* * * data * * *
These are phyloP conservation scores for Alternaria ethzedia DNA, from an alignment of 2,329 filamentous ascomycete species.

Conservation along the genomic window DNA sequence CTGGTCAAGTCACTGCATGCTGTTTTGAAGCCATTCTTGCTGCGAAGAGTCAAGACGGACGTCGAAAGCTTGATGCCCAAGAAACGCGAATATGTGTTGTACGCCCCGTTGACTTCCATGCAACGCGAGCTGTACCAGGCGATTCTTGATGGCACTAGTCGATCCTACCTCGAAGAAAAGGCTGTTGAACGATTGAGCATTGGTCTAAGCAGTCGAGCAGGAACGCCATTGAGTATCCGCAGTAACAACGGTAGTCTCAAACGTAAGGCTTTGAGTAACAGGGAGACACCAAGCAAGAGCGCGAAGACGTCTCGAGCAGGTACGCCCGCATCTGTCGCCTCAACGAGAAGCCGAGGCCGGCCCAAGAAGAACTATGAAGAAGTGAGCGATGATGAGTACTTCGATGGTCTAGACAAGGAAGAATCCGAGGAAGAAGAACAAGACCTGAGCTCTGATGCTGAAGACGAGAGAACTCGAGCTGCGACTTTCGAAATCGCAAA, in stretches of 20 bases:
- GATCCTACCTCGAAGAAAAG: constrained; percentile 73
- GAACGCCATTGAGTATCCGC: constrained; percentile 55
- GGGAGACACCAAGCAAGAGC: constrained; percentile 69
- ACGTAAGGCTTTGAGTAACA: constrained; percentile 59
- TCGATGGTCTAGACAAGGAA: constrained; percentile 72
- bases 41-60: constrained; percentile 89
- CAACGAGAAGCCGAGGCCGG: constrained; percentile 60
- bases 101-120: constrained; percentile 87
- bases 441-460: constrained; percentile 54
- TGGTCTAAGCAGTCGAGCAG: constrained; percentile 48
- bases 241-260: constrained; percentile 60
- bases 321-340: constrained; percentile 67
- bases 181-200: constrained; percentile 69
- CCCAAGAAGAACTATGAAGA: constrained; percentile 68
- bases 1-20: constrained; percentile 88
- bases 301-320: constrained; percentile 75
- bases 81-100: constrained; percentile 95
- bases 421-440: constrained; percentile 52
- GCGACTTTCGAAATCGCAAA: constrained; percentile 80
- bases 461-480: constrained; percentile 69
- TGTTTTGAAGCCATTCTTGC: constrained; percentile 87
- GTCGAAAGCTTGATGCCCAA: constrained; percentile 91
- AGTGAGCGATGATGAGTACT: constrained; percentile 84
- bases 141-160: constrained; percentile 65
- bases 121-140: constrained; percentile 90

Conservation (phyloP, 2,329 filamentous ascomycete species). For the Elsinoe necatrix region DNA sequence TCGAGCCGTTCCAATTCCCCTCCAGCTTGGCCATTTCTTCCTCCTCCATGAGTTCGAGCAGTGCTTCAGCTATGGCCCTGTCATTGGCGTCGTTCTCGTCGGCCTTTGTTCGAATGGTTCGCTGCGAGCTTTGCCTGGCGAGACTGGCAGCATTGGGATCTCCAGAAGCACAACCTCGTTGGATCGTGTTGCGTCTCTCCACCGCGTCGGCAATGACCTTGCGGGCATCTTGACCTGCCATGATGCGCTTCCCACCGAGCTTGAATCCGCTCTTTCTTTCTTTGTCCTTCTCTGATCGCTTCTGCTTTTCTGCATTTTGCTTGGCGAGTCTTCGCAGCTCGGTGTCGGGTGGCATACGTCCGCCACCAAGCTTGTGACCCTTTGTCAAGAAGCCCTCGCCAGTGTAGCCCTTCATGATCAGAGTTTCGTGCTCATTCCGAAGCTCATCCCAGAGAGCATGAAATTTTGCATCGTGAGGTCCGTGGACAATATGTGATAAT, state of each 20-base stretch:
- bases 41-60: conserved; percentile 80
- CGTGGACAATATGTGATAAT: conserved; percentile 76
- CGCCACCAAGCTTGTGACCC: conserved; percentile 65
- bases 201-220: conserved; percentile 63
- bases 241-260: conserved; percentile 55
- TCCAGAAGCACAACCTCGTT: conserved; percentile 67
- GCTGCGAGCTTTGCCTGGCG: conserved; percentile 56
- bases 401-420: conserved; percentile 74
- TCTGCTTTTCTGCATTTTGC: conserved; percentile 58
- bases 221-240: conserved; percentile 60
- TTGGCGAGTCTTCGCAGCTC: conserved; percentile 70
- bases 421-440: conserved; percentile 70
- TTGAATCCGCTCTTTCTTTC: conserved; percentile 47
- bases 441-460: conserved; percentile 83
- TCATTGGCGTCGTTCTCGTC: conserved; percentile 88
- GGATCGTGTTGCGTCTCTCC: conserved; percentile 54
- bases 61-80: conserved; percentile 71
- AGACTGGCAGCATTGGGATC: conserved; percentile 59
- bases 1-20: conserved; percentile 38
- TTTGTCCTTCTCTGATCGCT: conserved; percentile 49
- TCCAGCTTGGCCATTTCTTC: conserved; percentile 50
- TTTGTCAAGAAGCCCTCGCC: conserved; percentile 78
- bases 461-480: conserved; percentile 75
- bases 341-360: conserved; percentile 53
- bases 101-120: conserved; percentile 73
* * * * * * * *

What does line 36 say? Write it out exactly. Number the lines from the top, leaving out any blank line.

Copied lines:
- bases 401-420: conserved; percentile 74